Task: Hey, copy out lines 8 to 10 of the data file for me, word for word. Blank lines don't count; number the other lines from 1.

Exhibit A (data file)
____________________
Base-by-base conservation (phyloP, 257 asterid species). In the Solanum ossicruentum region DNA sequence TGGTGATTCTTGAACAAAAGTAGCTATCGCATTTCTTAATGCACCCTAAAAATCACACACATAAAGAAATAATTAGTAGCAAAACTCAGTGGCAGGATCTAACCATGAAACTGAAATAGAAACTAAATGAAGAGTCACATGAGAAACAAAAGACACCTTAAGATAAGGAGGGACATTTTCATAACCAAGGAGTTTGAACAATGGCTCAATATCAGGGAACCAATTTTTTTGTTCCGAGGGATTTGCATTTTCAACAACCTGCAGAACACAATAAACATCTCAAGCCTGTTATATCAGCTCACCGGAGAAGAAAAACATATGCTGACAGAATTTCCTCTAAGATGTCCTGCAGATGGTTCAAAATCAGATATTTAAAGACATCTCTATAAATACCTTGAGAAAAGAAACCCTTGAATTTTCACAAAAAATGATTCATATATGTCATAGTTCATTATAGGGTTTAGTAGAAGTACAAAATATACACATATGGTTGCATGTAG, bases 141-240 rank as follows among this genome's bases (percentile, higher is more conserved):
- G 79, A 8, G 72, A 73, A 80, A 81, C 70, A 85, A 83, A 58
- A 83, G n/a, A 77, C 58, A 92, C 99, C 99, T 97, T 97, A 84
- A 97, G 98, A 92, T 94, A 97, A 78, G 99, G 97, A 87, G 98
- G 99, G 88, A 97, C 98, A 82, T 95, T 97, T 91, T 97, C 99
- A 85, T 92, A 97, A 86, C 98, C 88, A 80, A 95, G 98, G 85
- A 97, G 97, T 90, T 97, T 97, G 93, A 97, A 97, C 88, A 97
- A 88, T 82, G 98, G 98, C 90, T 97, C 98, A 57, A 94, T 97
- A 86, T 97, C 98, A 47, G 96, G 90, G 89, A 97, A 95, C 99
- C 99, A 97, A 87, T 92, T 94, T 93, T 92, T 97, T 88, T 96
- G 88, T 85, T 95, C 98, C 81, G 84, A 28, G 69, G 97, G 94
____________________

- A 88, T 82, G 98, G 98, C 90, T 97, C 98, A 57, A 94, T 97
- A 86, T 97, C 98, A 47, G 96, G 90, G 89, A 97, A 95, C 99
- C 99, A 97, A 87, T 92, T 94, T 93, T 92, T 97, T 88, T 96